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Fortifications of the Channel Islands 1941-45: Hitler's Impregnable Fortress
     

Fortifications of the Channel Islands 1941-45: Hitler's Impregnable Fortress

by Charles Stephenson, Chris Taylor (Illustrator)
 

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Following the Fall of France and the surrender of Paris on 14 June 1940, the British Government announced that the Channel Islands had no strategic importance and would not be defended. The Germans occupied the islands from the end of June onwards and remained in control until the end of the war. On 10 October 1941 Hitler announced his intention to 'convert them into

Overview

Following the Fall of France and the surrender of Paris on 14 June 1940, the British Government announced that the Channel Islands had no strategic importance and would not be defended. The Germans occupied the islands from the end of June onwards and remained in control until the end of the war. On 10 October 1941 Hitler announced his intention to 'convert them into an impregnable fortress', and the islands formed the most heavily fortified and defended section of the entire Atlantic Wall. This book describes the design, construction and manning of these defensive positions, as well as considering more widely the occupation of the Channel Islands by the Germans.

Editorial Reviews

From the Publisher
“All...told in a competent and interesting way by author Charles Stephenson. I found it fascinating as the Channel Islands are not what one normally thinks of when thinking about WWII... The illustrations of Chris Taylor are absolutely superb and along with his maps, give one a real sense of how intensive the fortifications really were... A truly interesting book on a sidelight of the war. One I found engrossing and I'm sure you will as well.” —Scott Van Aken, modelingmadness.com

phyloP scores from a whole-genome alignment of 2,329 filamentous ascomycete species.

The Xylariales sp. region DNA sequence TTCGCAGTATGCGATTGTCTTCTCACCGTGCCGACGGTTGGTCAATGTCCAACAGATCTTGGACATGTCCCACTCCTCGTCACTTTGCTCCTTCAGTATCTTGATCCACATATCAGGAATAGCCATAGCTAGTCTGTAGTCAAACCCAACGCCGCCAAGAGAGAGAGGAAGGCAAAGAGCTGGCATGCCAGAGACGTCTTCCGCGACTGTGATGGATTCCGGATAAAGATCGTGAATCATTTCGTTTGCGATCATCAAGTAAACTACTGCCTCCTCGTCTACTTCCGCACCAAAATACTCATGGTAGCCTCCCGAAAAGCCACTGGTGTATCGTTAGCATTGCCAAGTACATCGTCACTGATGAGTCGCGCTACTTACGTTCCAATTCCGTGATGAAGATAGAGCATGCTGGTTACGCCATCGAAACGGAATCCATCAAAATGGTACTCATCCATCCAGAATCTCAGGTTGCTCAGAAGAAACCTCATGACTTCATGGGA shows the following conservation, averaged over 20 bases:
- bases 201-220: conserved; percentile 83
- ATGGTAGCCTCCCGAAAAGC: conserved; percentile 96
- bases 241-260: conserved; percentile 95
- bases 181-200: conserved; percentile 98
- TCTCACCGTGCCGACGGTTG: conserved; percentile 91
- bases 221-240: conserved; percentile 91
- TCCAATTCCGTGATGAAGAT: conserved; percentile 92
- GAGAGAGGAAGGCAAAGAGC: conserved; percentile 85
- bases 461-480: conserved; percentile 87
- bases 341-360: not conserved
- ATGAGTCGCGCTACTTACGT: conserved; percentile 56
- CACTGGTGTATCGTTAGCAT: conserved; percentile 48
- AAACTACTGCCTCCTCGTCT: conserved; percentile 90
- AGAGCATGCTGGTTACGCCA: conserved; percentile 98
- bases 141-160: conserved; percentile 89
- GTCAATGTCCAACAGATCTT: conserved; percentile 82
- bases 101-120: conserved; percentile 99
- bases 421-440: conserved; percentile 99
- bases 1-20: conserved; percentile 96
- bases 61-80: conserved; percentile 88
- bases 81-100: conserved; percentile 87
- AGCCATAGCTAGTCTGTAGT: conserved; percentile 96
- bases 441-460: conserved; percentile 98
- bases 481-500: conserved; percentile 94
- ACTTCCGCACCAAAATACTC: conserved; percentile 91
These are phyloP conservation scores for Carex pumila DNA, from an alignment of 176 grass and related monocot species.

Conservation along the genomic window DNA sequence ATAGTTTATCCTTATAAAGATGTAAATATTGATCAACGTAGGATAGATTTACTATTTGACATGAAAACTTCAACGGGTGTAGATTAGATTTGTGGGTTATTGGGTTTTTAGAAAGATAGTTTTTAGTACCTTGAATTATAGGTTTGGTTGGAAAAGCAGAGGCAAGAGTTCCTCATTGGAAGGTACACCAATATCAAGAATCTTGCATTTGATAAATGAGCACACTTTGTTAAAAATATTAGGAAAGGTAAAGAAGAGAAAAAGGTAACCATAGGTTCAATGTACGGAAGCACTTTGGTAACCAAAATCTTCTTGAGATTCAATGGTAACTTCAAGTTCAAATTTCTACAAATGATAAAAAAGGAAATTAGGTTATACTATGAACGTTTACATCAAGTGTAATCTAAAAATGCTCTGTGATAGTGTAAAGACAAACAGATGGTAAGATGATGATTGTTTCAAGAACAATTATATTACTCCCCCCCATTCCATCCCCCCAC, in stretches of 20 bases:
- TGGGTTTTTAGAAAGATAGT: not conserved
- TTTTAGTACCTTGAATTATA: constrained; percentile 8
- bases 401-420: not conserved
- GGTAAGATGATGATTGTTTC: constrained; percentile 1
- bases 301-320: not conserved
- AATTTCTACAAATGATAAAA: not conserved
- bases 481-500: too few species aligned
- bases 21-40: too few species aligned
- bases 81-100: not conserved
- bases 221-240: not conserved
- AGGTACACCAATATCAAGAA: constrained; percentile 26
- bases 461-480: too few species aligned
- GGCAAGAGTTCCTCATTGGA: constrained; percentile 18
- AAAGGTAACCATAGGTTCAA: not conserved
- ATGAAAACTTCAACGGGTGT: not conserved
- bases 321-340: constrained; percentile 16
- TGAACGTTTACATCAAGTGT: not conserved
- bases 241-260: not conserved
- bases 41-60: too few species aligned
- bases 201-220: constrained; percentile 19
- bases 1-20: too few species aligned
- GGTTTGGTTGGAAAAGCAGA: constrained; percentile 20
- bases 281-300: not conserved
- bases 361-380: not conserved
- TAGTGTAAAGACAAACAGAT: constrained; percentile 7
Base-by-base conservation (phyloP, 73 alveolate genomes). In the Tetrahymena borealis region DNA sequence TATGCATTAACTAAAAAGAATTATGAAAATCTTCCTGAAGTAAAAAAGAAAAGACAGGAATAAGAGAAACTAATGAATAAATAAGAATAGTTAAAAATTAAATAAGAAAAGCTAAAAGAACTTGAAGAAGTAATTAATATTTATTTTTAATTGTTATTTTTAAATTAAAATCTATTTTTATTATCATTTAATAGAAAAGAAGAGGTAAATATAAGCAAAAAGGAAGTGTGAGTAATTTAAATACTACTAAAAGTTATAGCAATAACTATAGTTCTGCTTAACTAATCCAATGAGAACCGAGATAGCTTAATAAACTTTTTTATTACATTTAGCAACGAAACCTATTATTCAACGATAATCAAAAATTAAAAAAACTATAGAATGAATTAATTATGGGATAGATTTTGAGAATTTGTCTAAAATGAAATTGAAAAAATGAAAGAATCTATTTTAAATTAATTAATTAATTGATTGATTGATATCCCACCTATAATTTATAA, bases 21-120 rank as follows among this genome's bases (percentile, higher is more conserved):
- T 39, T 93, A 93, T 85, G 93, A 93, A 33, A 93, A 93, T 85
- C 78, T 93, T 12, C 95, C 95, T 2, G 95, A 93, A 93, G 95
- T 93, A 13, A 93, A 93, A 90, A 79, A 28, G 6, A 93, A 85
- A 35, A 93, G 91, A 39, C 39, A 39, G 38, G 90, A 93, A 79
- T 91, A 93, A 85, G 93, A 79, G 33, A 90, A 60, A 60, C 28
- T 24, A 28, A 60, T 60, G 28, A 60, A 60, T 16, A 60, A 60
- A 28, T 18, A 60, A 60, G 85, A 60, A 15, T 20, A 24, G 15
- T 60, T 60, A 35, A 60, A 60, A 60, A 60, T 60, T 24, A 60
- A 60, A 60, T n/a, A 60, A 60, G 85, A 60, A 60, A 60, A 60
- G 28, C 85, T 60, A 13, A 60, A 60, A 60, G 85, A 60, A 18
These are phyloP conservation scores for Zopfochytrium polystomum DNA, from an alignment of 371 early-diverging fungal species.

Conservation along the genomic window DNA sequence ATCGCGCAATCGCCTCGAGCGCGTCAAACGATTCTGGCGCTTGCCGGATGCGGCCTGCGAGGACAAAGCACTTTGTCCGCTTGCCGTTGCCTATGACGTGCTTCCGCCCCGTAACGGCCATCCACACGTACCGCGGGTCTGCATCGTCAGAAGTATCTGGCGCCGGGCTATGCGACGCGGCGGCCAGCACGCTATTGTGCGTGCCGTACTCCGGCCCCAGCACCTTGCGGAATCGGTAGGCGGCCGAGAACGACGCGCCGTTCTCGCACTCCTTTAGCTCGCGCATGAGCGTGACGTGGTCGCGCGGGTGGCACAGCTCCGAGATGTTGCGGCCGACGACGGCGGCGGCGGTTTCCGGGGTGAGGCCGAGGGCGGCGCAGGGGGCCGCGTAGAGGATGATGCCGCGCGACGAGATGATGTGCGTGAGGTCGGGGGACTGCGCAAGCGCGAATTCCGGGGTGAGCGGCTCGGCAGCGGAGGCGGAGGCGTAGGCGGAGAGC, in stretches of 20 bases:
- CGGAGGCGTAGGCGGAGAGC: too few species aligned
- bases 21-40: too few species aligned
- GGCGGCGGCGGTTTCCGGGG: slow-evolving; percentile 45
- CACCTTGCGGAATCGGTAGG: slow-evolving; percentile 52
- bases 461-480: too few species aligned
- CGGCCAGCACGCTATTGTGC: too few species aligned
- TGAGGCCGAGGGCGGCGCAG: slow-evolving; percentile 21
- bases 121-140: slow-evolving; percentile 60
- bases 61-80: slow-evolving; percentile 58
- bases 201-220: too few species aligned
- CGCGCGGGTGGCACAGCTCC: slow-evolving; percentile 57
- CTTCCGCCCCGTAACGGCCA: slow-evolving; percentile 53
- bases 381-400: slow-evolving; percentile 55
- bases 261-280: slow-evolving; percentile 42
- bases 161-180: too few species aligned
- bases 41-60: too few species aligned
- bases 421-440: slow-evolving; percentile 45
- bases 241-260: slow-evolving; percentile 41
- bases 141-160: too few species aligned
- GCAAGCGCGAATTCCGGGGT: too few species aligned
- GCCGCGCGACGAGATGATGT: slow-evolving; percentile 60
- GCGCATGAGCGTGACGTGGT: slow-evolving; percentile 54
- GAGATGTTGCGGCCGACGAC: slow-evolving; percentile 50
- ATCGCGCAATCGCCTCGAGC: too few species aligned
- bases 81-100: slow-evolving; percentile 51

Product Details

ISBN-13:
9781841769219
Publisher:
Bloomsbury USA
Publication date:
02/28/2006
Series:
Fortress Series , #41
Pages:
64
Product dimensions:
7.25(w) x 9.75(h) x 0.15(d)

Meet the Author

Charles Stephenson has been bracketed amongst 'the world's leading maritime historians' (Edward M. Furgol, The Navy Museum, Washington DC, writing in the International Journal of Maritime History, Volume XV, Number 1 (June 2003)). This is his third book for Osprey and second in the Fortress series. He has recently completed a book on 19th-century chemical warfare: 'The Secret War Plans of Lord Dundonald: Conceiving Weapons of Mass Destruction 1811-1914'. Originally from North Wales he is now based in Cheshire, UK.

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